1.10      Overall, Defence's programs for the procurement of major capital equipment, including important naval acquisitions, have been dogged by delays and cost overruns and in some cases projects have been abandoned. Problem projects involving naval projects have involved acquisitions from overseas and from Australia. For example:

1.11      A number of recent developments have once again posed serious questions about the performance of major naval acquisitions, but more importantly about Australia's shipbuilding industry.

1.12      On 6 March 2014, the ANAO released its performance audit on the Australian Warfare Destroyers (AWDs) which was highly critical of the project. The public response to the ANAO report tended to focus on the project's poor performance. Media headlines spoke of cost blowouts, the bleak future facing Australian shipyards, with some referring to the looming 'valley of death' for the industry. At that time, the Minister for Defence also announced that the AWD program was to be added to the projects of concern list and would join five other ADF projects including the Collins Class Submarine Sustainment Program, which had been on the list since 2008.[6]

1.13      That same day, Senator the Hon Don Farrell, at the request of Senator the Hon Kim Carr, moved a motion in the Senate to recognise 'the vital contribution of the Australian shipbuilding industry as an employer, a storehouse of advanced manufacturing capabilities and a strategic asset'.[7] On 17 March 2014, members of the House of Representatives also spoke to a similar motion to recognise 'the proud naval shipbuilding history of Australia and to note that the ability to build and maintain naval ships was essential to Australia's defence capability.[8]

1.14      Almost three months later, on 4 June 2014, the Minister for Finance made a public statement raising further concerns about the AWD project. He stated that when the Coalition came into government, both he and the Minister for Defence were confronted with advice that the AWD program was in 'serious trouble'. Noting the critical importance of this program to national security, he explained that the project was experiencing significant delays in its delivery and considerable cost overruns. In his view, the government had inherited a deteriorating position and the project was about 21 months behind schedule. The Minister indicated that the problems encountered with the AWDs could have far-reaching implications for Australia's naval shipbuilding industry. He stated that everyone involved in this project was 'on notice':

Unless we can get this back on track, unless we can demonstrate that we can build these sorts of ships competitively here in Australia, then we have problems for the shipbuilding industry for these sorts of ships here in Australia as a whole and we don’t want to get into that situation. We want the industry as a whole to have the best possible opportunity to be successful in building and delivering these sorts of ships in the future on time and on budget.[9]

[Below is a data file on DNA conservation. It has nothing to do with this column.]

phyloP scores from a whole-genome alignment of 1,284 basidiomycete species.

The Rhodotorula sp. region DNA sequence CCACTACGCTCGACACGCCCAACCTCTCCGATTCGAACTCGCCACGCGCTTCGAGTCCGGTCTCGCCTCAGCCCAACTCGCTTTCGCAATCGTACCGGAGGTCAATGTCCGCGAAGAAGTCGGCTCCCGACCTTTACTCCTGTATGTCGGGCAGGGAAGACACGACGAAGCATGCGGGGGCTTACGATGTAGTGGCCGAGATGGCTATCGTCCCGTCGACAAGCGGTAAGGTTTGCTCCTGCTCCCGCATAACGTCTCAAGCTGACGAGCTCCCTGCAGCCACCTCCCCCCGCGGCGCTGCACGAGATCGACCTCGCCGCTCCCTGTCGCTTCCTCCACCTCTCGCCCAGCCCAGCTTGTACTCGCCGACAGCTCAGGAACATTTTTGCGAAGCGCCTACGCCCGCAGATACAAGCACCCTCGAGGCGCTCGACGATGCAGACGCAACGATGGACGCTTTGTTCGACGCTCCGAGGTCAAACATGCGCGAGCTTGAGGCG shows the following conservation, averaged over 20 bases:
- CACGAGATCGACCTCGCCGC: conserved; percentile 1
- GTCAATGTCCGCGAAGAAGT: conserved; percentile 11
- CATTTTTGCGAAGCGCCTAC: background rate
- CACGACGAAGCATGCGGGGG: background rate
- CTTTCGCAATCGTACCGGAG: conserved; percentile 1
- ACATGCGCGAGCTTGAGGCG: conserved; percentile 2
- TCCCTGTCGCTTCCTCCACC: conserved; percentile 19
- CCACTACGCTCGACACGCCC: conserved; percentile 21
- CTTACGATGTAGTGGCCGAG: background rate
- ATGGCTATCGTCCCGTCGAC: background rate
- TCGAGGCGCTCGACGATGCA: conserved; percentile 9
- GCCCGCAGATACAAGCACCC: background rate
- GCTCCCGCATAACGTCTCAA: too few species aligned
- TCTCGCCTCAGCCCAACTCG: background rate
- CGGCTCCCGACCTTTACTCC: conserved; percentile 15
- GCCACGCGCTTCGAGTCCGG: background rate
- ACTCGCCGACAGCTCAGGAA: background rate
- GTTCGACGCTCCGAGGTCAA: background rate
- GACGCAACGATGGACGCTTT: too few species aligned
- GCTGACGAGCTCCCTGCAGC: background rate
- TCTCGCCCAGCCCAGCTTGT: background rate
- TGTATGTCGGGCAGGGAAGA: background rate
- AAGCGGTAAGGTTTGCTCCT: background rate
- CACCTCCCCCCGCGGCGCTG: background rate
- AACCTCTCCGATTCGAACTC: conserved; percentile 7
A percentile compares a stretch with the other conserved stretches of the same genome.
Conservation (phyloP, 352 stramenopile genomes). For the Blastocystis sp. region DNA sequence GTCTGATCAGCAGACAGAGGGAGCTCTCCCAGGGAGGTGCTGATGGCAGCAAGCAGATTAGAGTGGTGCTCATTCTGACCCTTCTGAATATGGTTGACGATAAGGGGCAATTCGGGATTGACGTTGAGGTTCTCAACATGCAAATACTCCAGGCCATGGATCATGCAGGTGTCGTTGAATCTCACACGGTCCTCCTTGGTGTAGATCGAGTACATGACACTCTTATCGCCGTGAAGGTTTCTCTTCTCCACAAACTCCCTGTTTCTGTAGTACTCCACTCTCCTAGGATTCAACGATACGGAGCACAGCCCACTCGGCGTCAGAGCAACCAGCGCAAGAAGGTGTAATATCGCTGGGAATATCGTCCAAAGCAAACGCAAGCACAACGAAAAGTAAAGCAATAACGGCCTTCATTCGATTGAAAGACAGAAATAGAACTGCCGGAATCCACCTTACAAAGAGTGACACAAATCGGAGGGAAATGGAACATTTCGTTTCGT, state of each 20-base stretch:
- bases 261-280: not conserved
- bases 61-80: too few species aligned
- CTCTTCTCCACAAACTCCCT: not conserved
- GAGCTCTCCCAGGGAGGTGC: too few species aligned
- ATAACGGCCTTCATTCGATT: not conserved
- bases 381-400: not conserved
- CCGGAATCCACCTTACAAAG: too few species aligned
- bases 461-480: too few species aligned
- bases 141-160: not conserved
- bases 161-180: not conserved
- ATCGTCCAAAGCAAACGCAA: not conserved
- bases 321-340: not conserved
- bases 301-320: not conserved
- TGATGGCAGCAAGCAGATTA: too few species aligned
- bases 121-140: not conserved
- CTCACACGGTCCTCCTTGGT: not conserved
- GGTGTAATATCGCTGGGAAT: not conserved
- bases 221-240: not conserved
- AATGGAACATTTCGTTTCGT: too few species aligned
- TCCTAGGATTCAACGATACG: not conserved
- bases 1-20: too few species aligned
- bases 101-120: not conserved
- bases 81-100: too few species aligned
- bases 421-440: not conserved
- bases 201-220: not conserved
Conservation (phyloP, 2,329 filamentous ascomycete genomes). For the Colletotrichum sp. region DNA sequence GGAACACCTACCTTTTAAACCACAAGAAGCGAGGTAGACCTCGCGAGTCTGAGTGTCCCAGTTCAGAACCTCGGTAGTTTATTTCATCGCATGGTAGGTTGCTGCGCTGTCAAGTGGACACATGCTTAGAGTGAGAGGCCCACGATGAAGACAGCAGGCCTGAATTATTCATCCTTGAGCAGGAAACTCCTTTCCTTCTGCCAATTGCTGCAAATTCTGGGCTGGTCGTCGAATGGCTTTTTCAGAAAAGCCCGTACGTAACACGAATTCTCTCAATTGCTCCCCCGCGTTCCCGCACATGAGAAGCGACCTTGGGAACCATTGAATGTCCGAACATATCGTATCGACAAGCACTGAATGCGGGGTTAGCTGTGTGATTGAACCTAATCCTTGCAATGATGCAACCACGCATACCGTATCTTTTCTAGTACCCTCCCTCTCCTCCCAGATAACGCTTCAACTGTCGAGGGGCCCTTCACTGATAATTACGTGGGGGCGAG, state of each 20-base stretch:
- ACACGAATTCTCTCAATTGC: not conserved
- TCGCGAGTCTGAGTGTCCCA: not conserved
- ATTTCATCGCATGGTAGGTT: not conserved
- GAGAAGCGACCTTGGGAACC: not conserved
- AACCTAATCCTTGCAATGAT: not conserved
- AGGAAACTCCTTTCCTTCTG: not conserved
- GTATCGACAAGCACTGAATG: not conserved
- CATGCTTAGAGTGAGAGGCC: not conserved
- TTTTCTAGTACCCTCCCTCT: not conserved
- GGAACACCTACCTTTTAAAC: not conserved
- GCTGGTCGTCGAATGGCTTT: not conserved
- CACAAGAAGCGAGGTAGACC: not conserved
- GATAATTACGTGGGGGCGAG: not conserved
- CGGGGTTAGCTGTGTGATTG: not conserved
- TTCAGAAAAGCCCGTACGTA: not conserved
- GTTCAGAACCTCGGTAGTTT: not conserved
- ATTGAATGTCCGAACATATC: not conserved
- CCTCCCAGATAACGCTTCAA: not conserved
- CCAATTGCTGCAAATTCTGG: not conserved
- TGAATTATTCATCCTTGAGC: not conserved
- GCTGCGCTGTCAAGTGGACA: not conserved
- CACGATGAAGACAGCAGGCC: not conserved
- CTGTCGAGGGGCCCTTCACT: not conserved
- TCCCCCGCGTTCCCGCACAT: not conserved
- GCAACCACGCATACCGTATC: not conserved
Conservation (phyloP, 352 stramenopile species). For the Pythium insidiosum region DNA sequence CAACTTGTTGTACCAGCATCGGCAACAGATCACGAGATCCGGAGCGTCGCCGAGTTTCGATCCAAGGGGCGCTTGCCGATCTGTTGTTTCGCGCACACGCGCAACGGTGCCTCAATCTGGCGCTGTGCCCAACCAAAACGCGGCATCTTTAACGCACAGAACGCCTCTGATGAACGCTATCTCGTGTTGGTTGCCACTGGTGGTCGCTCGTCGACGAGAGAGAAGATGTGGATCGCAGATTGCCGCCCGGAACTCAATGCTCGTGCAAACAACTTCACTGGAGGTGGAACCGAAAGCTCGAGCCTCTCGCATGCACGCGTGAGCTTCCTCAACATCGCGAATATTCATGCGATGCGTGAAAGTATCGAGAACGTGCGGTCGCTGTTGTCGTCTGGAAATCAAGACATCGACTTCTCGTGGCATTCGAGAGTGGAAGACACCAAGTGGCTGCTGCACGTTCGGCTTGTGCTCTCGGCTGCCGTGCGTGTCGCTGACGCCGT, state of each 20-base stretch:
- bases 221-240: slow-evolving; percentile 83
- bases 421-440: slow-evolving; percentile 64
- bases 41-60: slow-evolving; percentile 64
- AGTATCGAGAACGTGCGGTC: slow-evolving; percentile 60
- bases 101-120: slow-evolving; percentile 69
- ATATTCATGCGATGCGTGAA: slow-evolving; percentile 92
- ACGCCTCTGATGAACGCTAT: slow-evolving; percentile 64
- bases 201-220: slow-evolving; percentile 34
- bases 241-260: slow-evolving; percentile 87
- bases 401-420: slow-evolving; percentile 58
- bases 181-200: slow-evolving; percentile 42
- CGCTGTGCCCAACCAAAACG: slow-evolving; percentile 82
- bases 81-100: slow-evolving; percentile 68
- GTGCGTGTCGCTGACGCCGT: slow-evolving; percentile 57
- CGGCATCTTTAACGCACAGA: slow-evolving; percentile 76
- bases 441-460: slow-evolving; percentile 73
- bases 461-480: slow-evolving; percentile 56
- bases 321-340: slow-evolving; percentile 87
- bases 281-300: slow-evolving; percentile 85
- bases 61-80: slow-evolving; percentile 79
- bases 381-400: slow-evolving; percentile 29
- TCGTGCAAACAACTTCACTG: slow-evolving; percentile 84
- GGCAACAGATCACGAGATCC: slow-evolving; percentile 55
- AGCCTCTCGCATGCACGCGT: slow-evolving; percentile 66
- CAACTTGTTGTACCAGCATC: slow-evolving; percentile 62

1.15      The Minister for Finance made clear that this was 'the final opportunity to get this right, there's no two ways about it'.[10]

1.16      Within days, the government announced that it had given approval for Defence to conduct a limited competitive tender process between Navantia of Spain and Daewoo Shipbuilding and Marine Engineering of South Korea for the construction of two replacement replenishment vessels based on existing designs. The Minister for Defence explained that the decision to conduct a limited tender involving only two overseas companies was due to the urgent need to replace the vessels and avoid a capability gap; the current low productivity of shipbuilders involved with the AWD project; and value for money considerations.[11] During his announcement, the Minister stated:

Demonstrating that the AWD Program is able to provide value for money will be a crucial test for the Australian shipbuilding industry. No responsible Government could consider providing further work to an industry that is performing so poorly.[12]

1.17      It was in this context of mounting concern not only about the performance of the AWDs but more broadly about the future prospects for Australia's shipbuilding industry that the Senate referred the matter of Australia's naval shipbuilding to the committee.

1.18      As noted earlier, the committee resolved to inquire into the tender process for the new supply ships as a priority. In this report, the committee considers the need and importance of the supply ships to the Australian Navy, the capacity of Australian industry to build the ships and the contribution that such construction could make to sustaining Australia's naval shipbuilding industry.


1.19      The committee thanks all those who assisted with the inquiry, especially those who made written submissions and appeared before the committee at such short notice.